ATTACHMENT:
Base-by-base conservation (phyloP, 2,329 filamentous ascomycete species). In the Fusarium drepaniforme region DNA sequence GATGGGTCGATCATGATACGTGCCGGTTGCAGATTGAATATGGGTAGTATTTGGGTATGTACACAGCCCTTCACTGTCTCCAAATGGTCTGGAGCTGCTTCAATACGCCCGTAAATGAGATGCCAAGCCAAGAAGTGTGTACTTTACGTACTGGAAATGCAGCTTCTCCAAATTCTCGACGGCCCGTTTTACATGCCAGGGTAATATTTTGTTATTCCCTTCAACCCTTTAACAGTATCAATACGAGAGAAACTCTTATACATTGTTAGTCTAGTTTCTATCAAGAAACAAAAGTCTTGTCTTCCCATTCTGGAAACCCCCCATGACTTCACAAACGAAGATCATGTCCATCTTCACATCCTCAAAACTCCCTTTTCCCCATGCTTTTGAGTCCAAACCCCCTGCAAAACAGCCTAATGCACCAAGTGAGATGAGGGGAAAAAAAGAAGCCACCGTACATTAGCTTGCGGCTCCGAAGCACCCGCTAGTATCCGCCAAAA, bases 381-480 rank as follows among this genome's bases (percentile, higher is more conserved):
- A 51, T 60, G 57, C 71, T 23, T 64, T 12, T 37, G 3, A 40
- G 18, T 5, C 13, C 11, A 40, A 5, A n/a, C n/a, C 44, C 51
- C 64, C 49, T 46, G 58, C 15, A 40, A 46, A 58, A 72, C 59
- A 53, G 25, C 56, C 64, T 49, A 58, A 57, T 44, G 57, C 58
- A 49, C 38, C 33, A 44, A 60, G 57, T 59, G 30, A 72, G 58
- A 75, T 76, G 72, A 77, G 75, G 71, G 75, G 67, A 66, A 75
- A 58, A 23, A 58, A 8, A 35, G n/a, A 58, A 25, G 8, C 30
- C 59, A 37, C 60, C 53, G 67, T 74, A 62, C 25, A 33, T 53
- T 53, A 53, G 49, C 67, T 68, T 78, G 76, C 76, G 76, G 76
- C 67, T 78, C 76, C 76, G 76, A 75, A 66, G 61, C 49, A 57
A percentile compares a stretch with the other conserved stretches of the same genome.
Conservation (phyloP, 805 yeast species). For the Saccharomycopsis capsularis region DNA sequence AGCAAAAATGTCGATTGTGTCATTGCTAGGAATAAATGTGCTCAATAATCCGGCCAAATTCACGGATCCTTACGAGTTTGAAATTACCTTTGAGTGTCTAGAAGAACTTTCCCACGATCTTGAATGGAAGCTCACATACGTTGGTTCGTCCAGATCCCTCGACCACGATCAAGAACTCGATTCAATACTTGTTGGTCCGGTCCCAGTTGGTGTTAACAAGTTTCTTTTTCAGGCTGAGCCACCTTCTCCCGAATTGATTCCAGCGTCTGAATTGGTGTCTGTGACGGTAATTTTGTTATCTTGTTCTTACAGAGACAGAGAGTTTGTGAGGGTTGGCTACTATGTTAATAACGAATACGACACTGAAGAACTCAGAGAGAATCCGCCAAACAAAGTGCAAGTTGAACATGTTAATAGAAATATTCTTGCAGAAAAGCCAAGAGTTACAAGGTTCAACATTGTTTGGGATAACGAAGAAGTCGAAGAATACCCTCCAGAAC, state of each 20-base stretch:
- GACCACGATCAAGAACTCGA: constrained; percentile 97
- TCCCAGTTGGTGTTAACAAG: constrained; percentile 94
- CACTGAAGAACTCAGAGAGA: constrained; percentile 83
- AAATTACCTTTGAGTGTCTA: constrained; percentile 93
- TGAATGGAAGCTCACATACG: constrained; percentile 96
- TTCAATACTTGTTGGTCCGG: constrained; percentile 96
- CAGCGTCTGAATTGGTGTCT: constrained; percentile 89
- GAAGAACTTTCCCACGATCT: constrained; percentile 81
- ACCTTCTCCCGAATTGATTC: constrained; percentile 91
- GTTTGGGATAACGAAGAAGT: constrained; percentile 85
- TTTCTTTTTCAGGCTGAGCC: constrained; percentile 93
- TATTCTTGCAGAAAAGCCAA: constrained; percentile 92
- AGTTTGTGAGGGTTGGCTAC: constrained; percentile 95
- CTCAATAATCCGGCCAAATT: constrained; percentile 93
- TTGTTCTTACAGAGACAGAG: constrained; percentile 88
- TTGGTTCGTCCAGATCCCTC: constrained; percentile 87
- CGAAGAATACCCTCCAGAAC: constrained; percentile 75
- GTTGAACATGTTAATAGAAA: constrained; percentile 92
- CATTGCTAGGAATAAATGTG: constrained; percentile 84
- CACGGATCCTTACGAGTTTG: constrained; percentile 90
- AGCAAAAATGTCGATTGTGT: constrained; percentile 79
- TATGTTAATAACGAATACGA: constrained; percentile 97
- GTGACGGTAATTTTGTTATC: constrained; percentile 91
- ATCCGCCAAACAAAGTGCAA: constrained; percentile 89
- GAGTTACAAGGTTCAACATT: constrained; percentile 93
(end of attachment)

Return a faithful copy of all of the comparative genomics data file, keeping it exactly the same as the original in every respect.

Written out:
Base-by-base conservation (phyloP, 2,329 filamentous ascomycete species). In the Fusarium drepaniforme region DNA sequence GATGGGTCGATCATGATACGTGCCGGTTGCAGATTGAATATGGGTAGTATTTGGGTATGTACACAGCCCTTCACTGTCTCCAAATGGTCTGGAGCTGCTTCAATACGCCCGTAAATGAGATGCCAAGCCAAGAAGTGTGTACTTTACGTACTGGAAATGCAGCTTCTCCAAATTCTCGACGGCCCGTTTTACATGCCAGGGTAATATTTTGTTATTCCCTTCAACCCTTTAACAGTATCAATACGAGAGAAACTCTTATACATTGTTAGTCTAGTTTCTATCAAGAAACAAAAGTCTTGTCTTCCCATTCTGGAAACCCCCCATGACTTCACAAACGAAGATCATGTCCATCTTCACATCCTCAAAACTCCCTTTTCCCCATGCTTTTGAGTCCAAACCCCCTGCAAAACAGCCTAATGCACCAAGTGAGATGAGGGGAAAAAAAGAAGCCACCGTACATTAGCTTGCGGCTCCGAAGCACCCGCTAGTATCCGCCAAAA, bases 381-480 rank as follows among this genome's bases (percentile, higher is more conserved):
- A 51, T 60, G 57, C 71, T 23, T 64, T 12, T 37, G 3, A 40
- G 18, T 5, C 13, C 11, A 40, A 5, A n/a, C n/a, C 44, C 51
- C 64, C 49, T 46, G 58, C 15, A 40, A 46, A 58, A 72, C 59
- A 53, G 25, C 56, C 64, T 49, A 58, A 57, T 44, G 57, C 58
- A 49, C 38, C 33, A 44, A 60, G 57, T 59, G 30, A 72, G 58
- A 75, T 76, G 72, A 77, G 75, G 71, G 75, G 67, A 66, A 75
- A 58, A 23, A 58, A 8, A 35, G n/a, A 58, A 25, G 8, C 30
- C 59, A 37, C 60, C 53, G 67, T 74, A 62, C 25, A 33, T 53
- T 53, A 53, G 49, C 67, T 68, T 78, G 76, C 76, G 76, G 76
- C 67, T 78, C 76, C 76, G 76, A 75, A 66, G 61, C 49, A 57
A percentile compares a stretch with the other conserved stretches of the same genome.
Conservation (phyloP, 805 yeast species). For the Saccharomycopsis capsularis region DNA sequence AGCAAAAATGTCGATTGTGTCATTGCTAGGAATAAATGTGCTCAATAATCCGGCCAAATTCACGGATCCTTACGAGTTTGAAATTACCTTTGAGTGTCTAGAAGAACTTTCCCACGATCTTGAATGGAAGCTCACATACGTTGGTTCGTCCAGATCCCTCGACCACGATCAAGAACTCGATTCAATACTTGTTGGTCCGGTCCCAGTTGGTGTTAACAAGTTTCTTTTTCAGGCTGAGCCACCTTCTCCCGAATTGATTCCAGCGTCTGAATTGGTGTCTGTGACGGTAATTTTGTTATCTTGTTCTTACAGAGACAGAGAGTTTGTGAGGGTTGGCTACTATGTTAATAACGAATACGACACTGAAGAACTCAGAGAGAATCCGCCAAACAAAGTGCAAGTTGAACATGTTAATAGAAATATTCTTGCAGAAAAGCCAAGAGTTACAAGGTTCAACATTGTTTGGGATAACGAAGAAGTCGAAGAATACCCTCCAGAAC, state of each 20-base stretch:
- GACCACGATCAAGAACTCGA: constrained; percentile 97
- TCCCAGTTGGTGTTAACAAG: constrained; percentile 94
- CACTGAAGAACTCAGAGAGA: constrained; percentile 83
- AAATTACCTTTGAGTGTCTA: constrained; percentile 93
- TGAATGGAAGCTCACATACG: constrained; percentile 96
- TTCAATACTTGTTGGTCCGG: constrained; percentile 96
- CAGCGTCTGAATTGGTGTCT: constrained; percentile 89
- GAAGAACTTTCCCACGATCT: constrained; percentile 81
- ACCTTCTCCCGAATTGATTC: constrained; percentile 91
- GTTTGGGATAACGAAGAAGT: constrained; percentile 85
- TTTCTTTTTCAGGCTGAGCC: constrained; percentile 93
- TATTCTTGCAGAAAAGCCAA: constrained; percentile 92
- AGTTTGTGAGGGTTGGCTAC: constrained; percentile 95
- CTCAATAATCCGGCCAAATT: constrained; percentile 93
- TTGTTCTTACAGAGACAGAG: constrained; percentile 88
- TTGGTTCGTCCAGATCCCTC: constrained; percentile 87
- CGAAGAATACCCTCCAGAAC: constrained; percentile 75
- GTTGAACATGTTAATAGAAA: constrained; percentile 92
- CATTGCTAGGAATAAATGTG: constrained; percentile 84
- CACGGATCCTTACGAGTTTG: constrained; percentile 90
- AGCAAAAATGTCGATTGTGT: constrained; percentile 79
- TATGTTAATAACGAATACGA: constrained; percentile 97
- GTGACGGTAATTTTGTTATC: constrained; percentile 91
- ATCCGCCAAACAAAGTGCAA: constrained; percentile 89
- GAGTTACAAGGTTCAACATT: constrained; percentile 93